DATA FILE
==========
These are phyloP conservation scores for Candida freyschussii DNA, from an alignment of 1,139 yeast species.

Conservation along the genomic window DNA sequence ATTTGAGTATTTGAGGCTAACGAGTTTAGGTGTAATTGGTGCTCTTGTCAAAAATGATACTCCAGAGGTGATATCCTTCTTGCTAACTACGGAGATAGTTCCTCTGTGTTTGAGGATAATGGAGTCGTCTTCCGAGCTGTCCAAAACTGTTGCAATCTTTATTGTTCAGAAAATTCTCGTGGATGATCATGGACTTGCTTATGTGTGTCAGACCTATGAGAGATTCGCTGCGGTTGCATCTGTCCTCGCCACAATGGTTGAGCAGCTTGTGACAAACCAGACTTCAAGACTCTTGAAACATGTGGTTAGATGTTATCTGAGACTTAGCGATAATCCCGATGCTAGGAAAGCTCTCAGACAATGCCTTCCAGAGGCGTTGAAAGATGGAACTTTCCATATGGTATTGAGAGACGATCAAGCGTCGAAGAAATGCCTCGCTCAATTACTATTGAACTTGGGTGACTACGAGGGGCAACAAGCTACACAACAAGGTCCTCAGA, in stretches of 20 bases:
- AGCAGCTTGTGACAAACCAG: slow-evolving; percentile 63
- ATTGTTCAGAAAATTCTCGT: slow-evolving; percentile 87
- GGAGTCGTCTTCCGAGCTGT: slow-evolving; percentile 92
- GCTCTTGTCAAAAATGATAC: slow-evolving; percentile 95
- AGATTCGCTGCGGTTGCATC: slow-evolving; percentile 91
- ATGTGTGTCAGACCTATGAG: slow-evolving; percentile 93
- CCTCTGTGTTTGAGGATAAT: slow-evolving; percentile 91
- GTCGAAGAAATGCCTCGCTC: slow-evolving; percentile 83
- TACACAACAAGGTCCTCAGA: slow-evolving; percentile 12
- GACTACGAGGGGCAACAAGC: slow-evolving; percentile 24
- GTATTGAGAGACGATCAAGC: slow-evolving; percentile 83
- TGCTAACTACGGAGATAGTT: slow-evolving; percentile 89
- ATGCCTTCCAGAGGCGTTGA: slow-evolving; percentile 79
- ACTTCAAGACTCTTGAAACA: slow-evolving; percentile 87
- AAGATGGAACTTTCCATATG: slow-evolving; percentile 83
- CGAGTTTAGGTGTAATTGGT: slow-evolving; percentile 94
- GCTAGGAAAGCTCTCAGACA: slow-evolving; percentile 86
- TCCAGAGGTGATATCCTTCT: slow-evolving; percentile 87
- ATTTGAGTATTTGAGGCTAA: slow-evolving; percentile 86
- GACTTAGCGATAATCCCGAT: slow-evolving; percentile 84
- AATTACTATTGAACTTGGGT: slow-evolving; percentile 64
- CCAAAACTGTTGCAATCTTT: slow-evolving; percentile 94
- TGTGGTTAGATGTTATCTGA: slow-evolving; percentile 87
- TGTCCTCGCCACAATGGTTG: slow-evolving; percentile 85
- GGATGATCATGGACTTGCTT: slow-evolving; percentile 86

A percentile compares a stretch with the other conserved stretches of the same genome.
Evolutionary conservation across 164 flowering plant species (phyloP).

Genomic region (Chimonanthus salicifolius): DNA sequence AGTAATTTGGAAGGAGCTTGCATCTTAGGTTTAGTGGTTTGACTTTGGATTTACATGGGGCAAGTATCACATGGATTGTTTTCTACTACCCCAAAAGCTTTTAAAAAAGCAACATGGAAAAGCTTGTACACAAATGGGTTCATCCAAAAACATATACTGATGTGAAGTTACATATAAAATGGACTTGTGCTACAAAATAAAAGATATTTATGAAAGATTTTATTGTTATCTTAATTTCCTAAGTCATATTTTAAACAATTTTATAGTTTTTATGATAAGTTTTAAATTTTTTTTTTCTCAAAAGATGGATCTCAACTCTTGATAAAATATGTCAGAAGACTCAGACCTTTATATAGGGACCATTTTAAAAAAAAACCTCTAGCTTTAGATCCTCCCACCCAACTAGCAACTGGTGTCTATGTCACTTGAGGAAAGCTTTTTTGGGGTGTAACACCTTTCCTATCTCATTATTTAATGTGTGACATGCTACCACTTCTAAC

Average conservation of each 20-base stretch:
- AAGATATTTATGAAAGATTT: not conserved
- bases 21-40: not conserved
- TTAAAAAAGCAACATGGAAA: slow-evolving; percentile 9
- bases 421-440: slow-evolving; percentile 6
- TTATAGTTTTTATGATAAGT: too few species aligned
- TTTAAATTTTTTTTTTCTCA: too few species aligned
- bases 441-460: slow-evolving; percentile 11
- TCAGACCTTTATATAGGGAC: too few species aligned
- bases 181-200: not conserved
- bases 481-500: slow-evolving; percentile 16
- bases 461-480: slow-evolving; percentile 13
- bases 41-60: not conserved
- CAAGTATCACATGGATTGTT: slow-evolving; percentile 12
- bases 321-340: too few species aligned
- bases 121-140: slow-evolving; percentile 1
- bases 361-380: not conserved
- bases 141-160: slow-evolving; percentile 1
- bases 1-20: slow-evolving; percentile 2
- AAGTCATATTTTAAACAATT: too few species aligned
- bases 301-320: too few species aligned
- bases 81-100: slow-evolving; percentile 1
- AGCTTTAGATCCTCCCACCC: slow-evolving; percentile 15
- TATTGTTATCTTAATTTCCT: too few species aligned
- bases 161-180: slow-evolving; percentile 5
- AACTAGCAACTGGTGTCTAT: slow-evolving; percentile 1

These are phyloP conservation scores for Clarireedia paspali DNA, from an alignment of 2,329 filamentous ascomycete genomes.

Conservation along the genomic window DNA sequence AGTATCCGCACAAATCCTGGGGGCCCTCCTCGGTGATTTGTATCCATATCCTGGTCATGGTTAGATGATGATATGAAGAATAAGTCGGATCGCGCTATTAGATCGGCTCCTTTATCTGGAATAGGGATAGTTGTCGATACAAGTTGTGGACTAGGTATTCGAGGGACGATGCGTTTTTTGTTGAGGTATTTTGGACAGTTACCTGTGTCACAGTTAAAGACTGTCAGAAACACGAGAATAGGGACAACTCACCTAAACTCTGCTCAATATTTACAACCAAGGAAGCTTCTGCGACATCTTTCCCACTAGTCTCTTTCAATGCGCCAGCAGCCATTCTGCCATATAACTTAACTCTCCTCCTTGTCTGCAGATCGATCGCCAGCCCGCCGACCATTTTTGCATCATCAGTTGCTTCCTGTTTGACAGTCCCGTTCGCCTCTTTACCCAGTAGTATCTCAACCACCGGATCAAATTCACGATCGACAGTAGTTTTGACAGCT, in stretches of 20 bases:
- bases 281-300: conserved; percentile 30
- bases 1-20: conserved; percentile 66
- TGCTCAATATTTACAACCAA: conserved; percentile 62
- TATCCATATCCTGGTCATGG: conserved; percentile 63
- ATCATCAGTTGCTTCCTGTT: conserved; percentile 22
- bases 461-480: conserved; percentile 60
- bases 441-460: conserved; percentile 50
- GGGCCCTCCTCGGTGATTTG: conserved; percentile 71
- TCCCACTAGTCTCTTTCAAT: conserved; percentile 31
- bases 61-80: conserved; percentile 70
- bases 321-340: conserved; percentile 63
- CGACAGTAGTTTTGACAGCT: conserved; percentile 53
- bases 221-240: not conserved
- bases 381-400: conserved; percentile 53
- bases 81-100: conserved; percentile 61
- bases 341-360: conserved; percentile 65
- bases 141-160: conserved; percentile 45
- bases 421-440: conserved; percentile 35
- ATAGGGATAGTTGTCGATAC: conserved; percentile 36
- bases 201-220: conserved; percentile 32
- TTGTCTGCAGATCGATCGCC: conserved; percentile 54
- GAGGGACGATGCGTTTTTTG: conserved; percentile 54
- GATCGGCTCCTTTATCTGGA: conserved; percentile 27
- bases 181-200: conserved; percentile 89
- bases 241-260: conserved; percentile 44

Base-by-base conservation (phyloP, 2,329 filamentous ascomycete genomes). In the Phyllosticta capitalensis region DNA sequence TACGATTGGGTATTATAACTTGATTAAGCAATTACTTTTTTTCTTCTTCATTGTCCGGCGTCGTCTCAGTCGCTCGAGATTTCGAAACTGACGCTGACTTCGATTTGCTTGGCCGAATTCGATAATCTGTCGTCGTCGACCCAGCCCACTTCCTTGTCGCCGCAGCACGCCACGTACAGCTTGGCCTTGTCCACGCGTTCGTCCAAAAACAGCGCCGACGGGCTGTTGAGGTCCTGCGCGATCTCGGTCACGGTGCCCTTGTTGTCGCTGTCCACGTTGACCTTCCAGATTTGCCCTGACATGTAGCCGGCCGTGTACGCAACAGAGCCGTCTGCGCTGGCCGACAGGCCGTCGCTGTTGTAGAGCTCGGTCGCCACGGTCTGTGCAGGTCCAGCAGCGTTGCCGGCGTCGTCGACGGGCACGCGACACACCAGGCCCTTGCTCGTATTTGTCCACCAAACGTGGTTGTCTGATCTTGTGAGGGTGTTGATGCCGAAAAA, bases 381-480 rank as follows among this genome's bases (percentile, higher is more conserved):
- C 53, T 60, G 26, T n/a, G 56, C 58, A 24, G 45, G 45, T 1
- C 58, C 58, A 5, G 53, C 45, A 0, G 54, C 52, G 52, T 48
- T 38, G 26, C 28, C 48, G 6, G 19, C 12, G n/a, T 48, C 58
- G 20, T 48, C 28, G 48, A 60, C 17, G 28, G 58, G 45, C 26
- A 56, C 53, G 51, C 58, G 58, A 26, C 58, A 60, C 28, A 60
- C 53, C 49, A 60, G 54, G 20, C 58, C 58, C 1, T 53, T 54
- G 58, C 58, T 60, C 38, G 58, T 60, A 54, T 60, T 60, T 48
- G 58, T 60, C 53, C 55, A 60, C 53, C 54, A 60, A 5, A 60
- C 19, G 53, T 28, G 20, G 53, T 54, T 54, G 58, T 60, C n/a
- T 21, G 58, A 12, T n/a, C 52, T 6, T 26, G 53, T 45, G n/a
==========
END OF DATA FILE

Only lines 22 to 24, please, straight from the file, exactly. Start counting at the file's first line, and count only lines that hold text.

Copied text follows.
- GACTTAGCGATAATCCCGAT: slow-evolving; percentile 84
- AATTACTATTGAACTTGGGT: slow-evolving; percentile 64
- CCAAAACTGTTGCAATCTTT: slow-evolving; percentile 94